Photo of hearing aid batteries lasting longer.

There is one component that is crucial to keeping hearing aids cost effective and that’s the batteries. The cost of replacing them adds up quickly and that makes it one of the biggest financial issues when shopping for hearing aids.

Usually the batteries quit at the worst time which is even more troubling. Even for rechargeable brands, this is a huge issue.

so that you can avoid the need to exchange the batteries several times each week, you can do several things to extend their life. Think about these six simple ways you can make those batteries last just a little bit longer.

1. Be a Smart Hearing Aid Consumer

It begins when you are beginning to shop for your hearing aids. Brand quality and hearing aid features are just a couple of the factors which determine battery life. Not every battery is made the same, either. Some less expensive hearing devices have low quality parts that work with cheaper cell batteries. You’ll be changing those batteries out all the time, so make sure to discuss this with your hearing specialist.

Compare the different models as you shop and, also, consider what features are crucial for you. Wireless models come with batteries that die twice as fast as models with wires. The bigger the hearing aid, the longer the battery will last, too. The smaller devices require new batteries every couple of days, but larger units can go for up to two weeks on one set of cells. Get the features you require but understand how each one affects the power usage of the hearing aids.

2. The Hearing Aids Need to be Stored Properly

To avoid drainage of power you will usually have to open the battery door at night. Also, you will want to:

A dry, cool place is where you should store the batteries. Humidity and heat will impact battery cells. Room temperature is fine just keep them out of the sun and away from heat sources include light bulbs.

Think about using a hearing aid dehumidifier, too. It’s one of the smartest ways to protect both the hearing aids and their batteries. Moisture in the air is hard on their fragile components.

3. Take Precautions When Changing the Batteries

Be certain your hands are dry and clean. The life of the battery is adversely affected by humidity, dirt, and grease. Until it’s time to use the batteries, be sure to keep the plastic tabs in place. The latest hearing aid batteries mix zinc with the air to power up. You don’t want that to happen before you are ready.

After you remove the tab, but before you use them, it’s good to allow them sit out for 5 minutes. Doing this can increase the life of the battery by days.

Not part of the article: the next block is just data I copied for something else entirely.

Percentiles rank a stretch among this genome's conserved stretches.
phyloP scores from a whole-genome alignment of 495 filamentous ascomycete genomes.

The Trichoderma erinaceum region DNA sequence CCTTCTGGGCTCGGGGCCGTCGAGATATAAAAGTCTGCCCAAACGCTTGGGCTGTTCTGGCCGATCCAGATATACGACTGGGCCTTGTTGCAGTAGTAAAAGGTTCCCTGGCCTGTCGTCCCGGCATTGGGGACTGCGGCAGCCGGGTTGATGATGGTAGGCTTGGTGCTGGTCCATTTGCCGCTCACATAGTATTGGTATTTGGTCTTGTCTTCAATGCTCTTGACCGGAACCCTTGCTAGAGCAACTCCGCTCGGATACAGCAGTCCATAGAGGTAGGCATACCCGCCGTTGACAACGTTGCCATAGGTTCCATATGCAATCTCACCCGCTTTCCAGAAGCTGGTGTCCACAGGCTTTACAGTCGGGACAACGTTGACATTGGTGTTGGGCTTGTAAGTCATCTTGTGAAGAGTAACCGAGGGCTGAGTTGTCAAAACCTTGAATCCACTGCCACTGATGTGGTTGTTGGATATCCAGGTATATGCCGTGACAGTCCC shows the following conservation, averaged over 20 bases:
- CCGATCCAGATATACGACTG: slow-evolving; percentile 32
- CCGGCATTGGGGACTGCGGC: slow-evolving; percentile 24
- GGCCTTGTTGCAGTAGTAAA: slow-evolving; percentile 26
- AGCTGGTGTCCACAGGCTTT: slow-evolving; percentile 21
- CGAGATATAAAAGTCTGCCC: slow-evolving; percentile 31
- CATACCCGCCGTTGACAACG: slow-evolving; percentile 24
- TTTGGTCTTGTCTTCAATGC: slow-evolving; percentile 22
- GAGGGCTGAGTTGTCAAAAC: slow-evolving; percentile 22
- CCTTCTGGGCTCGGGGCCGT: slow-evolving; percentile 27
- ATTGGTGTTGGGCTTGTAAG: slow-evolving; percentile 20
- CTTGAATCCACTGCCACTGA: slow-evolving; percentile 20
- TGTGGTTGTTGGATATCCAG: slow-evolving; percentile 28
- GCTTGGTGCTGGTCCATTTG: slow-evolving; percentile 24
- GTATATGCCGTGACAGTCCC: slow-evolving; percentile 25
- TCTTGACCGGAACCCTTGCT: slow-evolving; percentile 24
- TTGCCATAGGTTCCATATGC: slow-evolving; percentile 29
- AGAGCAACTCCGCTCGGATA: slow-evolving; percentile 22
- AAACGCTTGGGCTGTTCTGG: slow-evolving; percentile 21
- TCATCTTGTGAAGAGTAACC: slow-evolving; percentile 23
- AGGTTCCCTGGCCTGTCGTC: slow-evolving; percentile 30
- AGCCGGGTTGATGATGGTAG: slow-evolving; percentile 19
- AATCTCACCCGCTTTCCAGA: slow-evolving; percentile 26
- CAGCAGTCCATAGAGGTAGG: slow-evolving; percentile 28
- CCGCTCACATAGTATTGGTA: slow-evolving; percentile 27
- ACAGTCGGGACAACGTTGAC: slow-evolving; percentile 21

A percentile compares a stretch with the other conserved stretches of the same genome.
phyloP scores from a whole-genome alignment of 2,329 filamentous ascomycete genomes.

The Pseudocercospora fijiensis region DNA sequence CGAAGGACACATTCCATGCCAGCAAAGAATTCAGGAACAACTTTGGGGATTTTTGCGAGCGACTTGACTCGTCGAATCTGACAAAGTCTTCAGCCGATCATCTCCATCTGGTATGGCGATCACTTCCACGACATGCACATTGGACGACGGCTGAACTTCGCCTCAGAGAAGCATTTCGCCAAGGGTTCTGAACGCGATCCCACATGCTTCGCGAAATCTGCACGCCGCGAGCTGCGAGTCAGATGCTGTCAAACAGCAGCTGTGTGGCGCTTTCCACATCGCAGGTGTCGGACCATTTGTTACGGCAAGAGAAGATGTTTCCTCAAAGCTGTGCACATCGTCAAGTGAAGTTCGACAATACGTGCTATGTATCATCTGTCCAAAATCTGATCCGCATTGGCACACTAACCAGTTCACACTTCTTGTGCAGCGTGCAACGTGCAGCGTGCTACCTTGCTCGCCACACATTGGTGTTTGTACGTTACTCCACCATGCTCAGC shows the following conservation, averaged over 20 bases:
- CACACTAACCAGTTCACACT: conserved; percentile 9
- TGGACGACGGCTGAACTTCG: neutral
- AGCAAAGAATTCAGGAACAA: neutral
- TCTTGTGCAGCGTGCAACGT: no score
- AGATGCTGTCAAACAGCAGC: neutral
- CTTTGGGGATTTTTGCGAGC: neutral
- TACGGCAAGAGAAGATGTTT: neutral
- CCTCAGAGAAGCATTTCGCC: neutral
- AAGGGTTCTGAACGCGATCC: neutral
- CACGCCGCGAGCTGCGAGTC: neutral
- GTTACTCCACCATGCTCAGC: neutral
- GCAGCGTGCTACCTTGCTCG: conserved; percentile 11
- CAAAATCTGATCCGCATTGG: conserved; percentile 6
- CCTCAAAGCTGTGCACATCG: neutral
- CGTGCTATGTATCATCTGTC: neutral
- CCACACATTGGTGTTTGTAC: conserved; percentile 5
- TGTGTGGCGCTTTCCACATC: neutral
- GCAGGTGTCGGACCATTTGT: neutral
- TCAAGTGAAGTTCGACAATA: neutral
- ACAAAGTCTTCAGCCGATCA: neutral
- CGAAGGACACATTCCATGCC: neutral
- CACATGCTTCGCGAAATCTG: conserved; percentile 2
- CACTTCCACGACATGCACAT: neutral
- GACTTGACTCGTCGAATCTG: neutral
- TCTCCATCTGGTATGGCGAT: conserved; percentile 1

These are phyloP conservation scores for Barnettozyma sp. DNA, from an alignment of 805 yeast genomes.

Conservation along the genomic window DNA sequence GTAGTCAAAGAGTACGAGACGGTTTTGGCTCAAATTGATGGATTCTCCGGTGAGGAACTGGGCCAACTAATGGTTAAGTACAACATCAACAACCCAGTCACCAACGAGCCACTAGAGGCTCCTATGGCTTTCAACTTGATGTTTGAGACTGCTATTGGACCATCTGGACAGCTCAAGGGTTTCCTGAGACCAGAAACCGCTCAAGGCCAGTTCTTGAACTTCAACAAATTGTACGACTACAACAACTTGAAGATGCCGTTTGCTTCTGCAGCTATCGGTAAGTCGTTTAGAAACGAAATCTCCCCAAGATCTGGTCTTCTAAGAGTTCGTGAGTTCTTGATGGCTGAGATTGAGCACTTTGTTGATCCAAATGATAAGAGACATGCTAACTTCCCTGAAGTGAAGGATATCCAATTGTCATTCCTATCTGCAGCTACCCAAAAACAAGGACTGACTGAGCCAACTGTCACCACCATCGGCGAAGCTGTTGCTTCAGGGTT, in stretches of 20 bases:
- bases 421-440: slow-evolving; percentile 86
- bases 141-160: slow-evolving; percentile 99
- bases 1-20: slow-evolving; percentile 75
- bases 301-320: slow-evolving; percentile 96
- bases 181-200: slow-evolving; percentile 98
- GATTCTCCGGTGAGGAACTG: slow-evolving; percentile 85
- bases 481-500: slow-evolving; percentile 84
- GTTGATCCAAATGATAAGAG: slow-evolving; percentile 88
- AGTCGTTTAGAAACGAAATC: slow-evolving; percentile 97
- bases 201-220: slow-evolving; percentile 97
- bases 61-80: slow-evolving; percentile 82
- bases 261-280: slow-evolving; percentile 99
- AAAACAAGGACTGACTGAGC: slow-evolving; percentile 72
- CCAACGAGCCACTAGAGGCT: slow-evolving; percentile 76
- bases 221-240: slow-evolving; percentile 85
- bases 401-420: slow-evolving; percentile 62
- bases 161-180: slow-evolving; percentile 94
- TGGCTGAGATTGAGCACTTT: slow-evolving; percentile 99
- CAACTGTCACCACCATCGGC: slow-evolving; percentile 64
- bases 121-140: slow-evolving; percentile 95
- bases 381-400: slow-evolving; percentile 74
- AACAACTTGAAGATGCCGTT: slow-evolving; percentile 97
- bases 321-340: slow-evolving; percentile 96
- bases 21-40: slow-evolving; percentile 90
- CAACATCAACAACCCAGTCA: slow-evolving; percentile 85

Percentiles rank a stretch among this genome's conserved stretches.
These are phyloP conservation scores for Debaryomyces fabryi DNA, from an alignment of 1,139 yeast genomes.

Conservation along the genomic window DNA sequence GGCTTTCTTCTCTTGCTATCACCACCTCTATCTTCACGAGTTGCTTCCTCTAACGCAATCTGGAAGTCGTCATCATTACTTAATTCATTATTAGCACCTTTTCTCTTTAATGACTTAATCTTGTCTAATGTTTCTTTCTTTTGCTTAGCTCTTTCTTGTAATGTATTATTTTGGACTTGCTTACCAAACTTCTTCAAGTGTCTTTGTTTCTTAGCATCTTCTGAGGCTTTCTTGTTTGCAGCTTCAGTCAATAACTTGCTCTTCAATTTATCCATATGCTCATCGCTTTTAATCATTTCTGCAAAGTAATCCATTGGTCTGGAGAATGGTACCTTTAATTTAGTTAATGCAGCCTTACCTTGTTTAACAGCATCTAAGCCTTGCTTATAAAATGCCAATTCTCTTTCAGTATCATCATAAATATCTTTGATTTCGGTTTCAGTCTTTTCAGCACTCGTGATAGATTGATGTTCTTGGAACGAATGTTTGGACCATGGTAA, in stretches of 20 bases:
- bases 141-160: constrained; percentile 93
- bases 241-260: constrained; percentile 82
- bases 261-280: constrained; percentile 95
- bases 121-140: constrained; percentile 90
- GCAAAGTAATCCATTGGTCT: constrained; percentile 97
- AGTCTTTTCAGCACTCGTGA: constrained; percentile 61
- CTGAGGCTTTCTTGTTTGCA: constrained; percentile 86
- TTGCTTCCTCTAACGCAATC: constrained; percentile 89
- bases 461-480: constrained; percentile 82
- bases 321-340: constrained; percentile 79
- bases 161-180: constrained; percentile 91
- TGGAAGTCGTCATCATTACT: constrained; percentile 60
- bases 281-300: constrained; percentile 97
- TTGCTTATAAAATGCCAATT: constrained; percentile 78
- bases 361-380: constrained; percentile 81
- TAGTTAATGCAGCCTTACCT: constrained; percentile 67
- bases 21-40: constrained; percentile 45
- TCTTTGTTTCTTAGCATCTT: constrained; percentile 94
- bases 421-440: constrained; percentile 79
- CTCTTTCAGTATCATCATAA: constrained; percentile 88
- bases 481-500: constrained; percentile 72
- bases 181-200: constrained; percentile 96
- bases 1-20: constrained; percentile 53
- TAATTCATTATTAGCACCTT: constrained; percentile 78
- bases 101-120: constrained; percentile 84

4. Play Around With Different Batteries and Battery Sources

High quality batteries have a longer life than cheap ones, obviously. Think about not just the brands, though, but what types of hearing aid batteries you’re using and also where you buy them. If you buy in bulk, you can get good batteries for less at some big box stores.

If you purchase them online, particularly from auction sites such as eBay, use caution. Batteries have sell-by and expiration dates. You shouldn’t use them after they expire.

Consult your hearing specialist for advice on where to find batteries at affordable prices.

5. Be Ready For The Inevitable

The batteries are going to die eventually. If you don’t want to end up in a difficult situation, it’s helpful to get an idea when this will happen. To keep track of when the batteries fizzle and need to be changed, make a schedule. You’ll get a feel for when you need to replace them over time.

In order to help you determine what features have the biggest effect on the battery and which brand batteries are best for your device, keep a diary.

6. Consider the Alternatives to Batteries

Some current day hearing aids are rechargeable and that is one of the greatest features. You may pay slightly more for those units, but it will be worth it if you can save money on batteries. If you need a bunch of features like wireless or Bluetooth, then rechargeable batteries are likely the best choice.

Hearing aids are a considerable investment but so are the batteries that you need to make them work. A little due diligence goes a long way to lengthening the life of those batteries and saving you money. To find out what your best option for you is, schedule an appointment with a hearing aid specialist.

The site information is for educational and informational purposes only and does not constitute medical advice. To receive personalized advice or treatment, schedule an appointment.
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